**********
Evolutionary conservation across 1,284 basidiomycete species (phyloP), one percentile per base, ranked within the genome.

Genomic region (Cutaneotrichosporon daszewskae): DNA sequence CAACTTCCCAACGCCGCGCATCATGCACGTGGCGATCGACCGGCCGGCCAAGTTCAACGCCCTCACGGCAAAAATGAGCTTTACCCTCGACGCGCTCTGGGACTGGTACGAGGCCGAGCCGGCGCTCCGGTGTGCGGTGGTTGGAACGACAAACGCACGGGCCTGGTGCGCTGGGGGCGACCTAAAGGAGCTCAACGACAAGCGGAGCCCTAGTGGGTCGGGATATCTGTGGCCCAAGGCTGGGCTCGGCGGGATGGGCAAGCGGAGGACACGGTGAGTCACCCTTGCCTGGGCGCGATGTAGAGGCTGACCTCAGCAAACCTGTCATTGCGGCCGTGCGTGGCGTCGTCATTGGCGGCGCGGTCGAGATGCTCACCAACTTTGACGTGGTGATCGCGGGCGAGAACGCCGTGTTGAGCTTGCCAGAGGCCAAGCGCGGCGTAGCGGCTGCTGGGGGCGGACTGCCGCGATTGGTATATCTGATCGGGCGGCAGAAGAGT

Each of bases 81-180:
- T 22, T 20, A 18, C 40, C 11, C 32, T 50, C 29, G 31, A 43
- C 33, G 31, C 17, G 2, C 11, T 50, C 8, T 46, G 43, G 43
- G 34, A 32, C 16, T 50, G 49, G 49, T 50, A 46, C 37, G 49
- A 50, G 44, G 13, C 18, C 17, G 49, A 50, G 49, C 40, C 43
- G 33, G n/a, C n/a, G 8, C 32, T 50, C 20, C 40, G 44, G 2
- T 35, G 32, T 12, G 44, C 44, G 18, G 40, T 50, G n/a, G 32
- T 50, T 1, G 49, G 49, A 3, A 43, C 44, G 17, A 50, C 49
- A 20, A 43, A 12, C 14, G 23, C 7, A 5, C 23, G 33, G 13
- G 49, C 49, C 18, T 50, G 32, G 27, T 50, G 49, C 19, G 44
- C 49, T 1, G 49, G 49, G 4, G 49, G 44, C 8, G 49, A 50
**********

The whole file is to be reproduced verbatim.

Evolutionary conservation across 1,284 basidiomycete species (phyloP), one percentile per base, ranked within the genome.

Genomic region (Cutaneotrichosporon daszewskae): DNA sequence CAACTTCCCAACGCCGCGCATCATGCACGTGGCGATCGACCGGCCGGCCAAGTTCAACGCCCTCACGGCAAAAATGAGCTTTACCCTCGACGCGCTCTGGGACTGGTACGAGGCCGAGCCGGCGCTCCGGTGTGCGGTGGTTGGAACGACAAACGCACGGGCCTGGTGCGCTGGGGGCGACCTAAAGGAGCTCAACGACAAGCGGAGCCCTAGTGGGTCGGGATATCTGTGGCCCAAGGCTGGGCTCGGCGGGATGGGCAAGCGGAGGACACGGTGAGTCACCCTTGCCTGGGCGCGATGTAGAGGCTGACCTCAGCAAACCTGTCATTGCGGCCGTGCGTGGCGTCGTCATTGGCGGCGCGGTCGAGATGCTCACCAACTTTGACGTGGTGATCGCGGGCGAGAACGCCGTGTTGAGCTTGCCAGAGGCCAAGCGCGGCGTAGCGGCTGCTGGGGGCGGACTGCCGCGATTGGTATATCTGATCGGGCGGCAGAAGAGT

Each of bases 81-180:
- T 22, T 20, A 18, C 40, C 11, C 32, T 50, C 29, G 31, A 43
- C 33, G 31, C 17, G 2, C 11, T 50, C 8, T 46, G 43, G 43
- G 34, A 32, C 16, T 50, G 49, G 49, T 50, A 46, C 37, G 49
- A 50, G 44, G 13, C 18, C 17, G 49, A 50, G 49, C 40, C 43
- G 33, G n/a, C n/a, G 8, C 32, T 50, C 20, C 40, G 44, G 2
- T 35, G 32, T 12, G 44, C 44, G 18, G 40, T 50, G n/a, G 32
- T 50, T 1, G 49, G 49, A 3, A 43, C 44, G 17, A 50, C 49
- A 20, A 43, A 12, C 14, G 23, C 7, A 5, C 23, G 33, G 13
- G 49, C 49, C 18, T 50, G 32, G 27, T 50, G 49, C 19, G 44
- C 49, T 1, G 49, G 49, G 4, G 49, G 44, C 8, G 49, A 50